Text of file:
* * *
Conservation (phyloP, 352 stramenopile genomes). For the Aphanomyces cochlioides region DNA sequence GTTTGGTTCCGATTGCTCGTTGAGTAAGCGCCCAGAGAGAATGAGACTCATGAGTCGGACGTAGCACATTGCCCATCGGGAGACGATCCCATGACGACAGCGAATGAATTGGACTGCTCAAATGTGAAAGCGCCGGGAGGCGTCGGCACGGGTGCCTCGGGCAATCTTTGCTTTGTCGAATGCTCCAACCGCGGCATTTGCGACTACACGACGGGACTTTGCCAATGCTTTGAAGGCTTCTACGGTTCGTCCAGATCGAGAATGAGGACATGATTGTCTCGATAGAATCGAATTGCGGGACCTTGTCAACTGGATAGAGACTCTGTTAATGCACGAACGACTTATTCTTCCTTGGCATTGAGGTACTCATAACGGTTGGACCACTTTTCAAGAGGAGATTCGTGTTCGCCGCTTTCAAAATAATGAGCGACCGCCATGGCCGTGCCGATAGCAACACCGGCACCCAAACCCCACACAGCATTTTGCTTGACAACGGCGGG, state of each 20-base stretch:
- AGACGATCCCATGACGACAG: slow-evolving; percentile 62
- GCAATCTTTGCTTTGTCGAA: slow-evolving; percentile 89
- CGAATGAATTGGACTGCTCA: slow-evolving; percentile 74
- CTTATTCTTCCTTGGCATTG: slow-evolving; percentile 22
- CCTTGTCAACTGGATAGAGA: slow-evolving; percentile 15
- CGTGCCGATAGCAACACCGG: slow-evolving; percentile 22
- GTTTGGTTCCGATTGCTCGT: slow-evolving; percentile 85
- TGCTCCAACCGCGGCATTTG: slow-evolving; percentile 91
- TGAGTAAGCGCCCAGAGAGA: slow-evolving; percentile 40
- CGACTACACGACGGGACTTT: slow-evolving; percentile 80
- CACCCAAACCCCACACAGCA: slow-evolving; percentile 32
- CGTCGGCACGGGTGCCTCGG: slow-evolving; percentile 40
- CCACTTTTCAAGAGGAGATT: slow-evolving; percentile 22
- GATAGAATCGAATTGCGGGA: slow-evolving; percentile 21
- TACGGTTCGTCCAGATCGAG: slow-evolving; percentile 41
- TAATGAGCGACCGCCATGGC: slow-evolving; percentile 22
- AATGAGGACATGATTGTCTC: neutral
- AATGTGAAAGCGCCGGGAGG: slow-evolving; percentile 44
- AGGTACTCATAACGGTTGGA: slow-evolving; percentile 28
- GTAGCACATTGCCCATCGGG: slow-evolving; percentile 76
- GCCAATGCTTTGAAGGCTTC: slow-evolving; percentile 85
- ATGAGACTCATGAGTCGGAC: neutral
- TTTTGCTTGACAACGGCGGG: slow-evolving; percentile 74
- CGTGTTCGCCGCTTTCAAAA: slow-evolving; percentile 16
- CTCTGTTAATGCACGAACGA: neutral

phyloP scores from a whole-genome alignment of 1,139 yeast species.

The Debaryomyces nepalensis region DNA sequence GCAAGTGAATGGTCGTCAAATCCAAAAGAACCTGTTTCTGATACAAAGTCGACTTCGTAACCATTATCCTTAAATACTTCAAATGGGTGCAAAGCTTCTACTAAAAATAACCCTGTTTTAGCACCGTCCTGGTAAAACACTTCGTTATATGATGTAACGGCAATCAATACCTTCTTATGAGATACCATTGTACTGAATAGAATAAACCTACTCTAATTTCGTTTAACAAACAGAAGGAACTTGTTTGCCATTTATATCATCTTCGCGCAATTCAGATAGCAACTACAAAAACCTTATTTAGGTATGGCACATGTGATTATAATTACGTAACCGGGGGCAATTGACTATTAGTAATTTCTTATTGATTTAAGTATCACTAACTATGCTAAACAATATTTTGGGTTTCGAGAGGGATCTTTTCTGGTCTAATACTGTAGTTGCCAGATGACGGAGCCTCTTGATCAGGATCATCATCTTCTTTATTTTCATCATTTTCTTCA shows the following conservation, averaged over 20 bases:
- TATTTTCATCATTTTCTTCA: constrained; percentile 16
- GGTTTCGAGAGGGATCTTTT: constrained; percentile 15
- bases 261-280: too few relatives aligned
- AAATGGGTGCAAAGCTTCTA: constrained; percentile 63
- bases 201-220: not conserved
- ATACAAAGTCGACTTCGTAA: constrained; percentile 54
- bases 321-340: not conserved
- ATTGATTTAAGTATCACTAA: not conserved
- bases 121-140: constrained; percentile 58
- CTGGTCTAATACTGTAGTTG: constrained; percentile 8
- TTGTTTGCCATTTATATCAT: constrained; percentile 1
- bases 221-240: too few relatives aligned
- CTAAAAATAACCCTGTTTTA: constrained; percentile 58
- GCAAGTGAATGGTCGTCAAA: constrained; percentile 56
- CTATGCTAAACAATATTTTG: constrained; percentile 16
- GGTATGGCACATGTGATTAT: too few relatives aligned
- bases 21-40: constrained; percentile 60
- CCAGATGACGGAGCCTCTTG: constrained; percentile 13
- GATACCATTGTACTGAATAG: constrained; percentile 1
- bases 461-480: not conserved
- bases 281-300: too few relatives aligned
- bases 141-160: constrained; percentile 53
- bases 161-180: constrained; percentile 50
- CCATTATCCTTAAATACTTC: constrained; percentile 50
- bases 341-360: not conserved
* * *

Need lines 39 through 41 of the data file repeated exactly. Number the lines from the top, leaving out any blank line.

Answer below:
- TTGTTTGCCATTTATATCAT: constrained; percentile 1
- bases 221-240: too few relatives aligned
- CTAAAAATAACCCTGTTTTA: constrained; percentile 58